If you fail to offer or misplace the patient consent forms, your career could be in jeopardy. This is because when patients suffer severe negative consequences from treatment, they could argue that they did not consent to the procedure. The consent forms in their file may be the only way to prove the procedures were justified.

Treatment History Mistakes

A patient’s treatment history is another critical part of medical records. The treatment history could contain the following information:

  • Patients history of illness.
  • Vital signs.
  • Results of a physical examination.
  • Family history.
  • Surgical history.
  • Diet and lifestyle.
  • Developmental history.

When this information is clear, patients can receive customized care for their medical issues. The omission of a patient’s treatment history could negatively change the outcome of their treatment. For every procedure you recommend or drug you administer to a patient, you must ensure that you indicate it on their record. This helps you reference and justify each action that you take.

Medical Directive and Treatment Record Errors

Medical directives are the final orders on the procedures and medications that patients should receive for their medical issues. Additionally, these directly outline the patient’s wishes if they cannot communicate their needs.

The treatment records, however, indicate the patient's treatments since entering your facility. Failure to keep proper records on these directives to avoid administering wrong or unnecessary procedures.

Messy Handwriting

Poor handwriting is a minor issue. However, in medical settings, messy handwriting may cause serious harm to patients. Your poor handwriting may result in serious medical errors that translate to your professional handwriting loss.

When the information you indicate on a patient’s medical record is not legible, other medical professionals may have a challenging time interpreting the information. Healthcare practitioners may be too busy and lack time to seek clarification. Therefore, they will use their interpretation to continue the care process for the patient. The wrong interpretation of medical information can result in other severe medical errors.

Wrong use of Abbreviations

Healthcare professionals need help dealing with their daily tasks while trying to upgrade their services for patients. The medical world is full of complex and ambiguous terminology, which can take a while to note down while the doctor or nurse speaks with the patient.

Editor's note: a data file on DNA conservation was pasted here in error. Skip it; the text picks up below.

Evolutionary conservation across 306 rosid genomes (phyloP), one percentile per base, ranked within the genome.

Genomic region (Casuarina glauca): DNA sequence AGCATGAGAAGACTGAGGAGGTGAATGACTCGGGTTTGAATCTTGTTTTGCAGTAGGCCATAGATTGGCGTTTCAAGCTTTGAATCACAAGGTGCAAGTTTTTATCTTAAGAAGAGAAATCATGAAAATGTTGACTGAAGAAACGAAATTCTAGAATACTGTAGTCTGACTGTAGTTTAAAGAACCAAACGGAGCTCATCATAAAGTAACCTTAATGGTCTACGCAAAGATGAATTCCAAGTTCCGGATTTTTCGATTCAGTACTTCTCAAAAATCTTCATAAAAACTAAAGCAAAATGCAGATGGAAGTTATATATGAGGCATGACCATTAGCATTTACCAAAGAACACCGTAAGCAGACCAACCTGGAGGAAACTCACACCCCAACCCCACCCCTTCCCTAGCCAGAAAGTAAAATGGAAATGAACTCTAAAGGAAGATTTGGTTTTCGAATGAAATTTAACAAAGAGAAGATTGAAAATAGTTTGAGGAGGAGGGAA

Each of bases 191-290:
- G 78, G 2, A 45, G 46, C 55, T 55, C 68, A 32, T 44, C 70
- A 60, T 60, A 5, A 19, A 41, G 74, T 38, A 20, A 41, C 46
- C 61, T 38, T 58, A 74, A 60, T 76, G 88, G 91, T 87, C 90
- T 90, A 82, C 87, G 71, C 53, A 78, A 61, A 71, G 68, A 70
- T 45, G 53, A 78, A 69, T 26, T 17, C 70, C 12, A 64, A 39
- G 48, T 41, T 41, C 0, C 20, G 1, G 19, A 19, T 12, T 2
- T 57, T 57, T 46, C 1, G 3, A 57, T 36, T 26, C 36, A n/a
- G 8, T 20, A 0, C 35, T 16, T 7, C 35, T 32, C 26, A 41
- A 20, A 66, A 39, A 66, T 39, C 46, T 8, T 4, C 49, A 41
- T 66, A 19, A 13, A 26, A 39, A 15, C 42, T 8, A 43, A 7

The use of abbreviations is a time saver when recording medical information. However, improper use of the abbreviation may risk your patients and career. Communication between healthcare professionals is critical to providing proper healthcare for all patients.

Therefore, whatever you document may be used by another practitioner to administer medications or continue the care process. When you use the wrong abbreviations, other practitioners will make correct interpretations, which can result in the provision of unnecessary services. Some of the risks of using abbreviations include:

  • Confusion and misinterpretation. Sometimes, you may be the only person who understands the meaning of your abbreviations. You could send your notes as you give your patients the instructions they need to follow for medications and procedures. These notes could be filled with acronyms that they cannot comprehend. In this case, the patient will either return to you for an interpretation or guess what you meant with the information. Following the wrong interpretation can affect the health and well-being of the patient.
  • Abbreviations cause legal trouble. Beyond the medical complications that could arise from incorrect abbreviations, you could be in serious legal trouble for the mistake. When the record error is reported to the licensing board, you will be called upon to interpret it. If the abbreviations you used deviated from the long list of accepted abbreviations, your license may be suspended.

As a healthcare practitioner, you can avoid abbreviation mistakes and protect your career through these care exercises:

  • Try to be consistent with the abbreviations you use.
  • Minimize the use of abbreviations during documentation.
  • You should seek clarification on abbreviations before using them.
  • Keep track of facility-accepted abbreviations. This helps ensure that the other practitioners who use the records can adequately understand the information you indicate.
  • Read a list of accepted abbreviations.

Find Expert Legal Professional License Defense Guidance Near Me

Healthcare professionals and hospitals must keep detailed medical records of their patients and all the services they provide. Medical records are essential to healthcare because they offer information about the patient’s medical history and highlight any restrictions. Additionally, these records help account for the services given for reference in case a patient encounters a problem with treatment.

Although taking time out of your busy schedule for documentation may seem unnecessary, errors in these records can cause serious injuries or the patient's death. Some common medical record mistakes you could make include omitting patient information, including the wrong information, and transcription errors.

When a patient is injured or dies due to a medical record error, the family can file a medical malpractice lawsuit against you. Additionally, your professional licensing board may seek to suspend or revoke your license. You will benefit from our expert guidance at the Legal Guardian if you are accused of severe medical record errors. We serve clients seeking legal advice and representation to protect their professional licenses in Long Beach, CA. Contact us today at 866-448-6811 to discuss your case.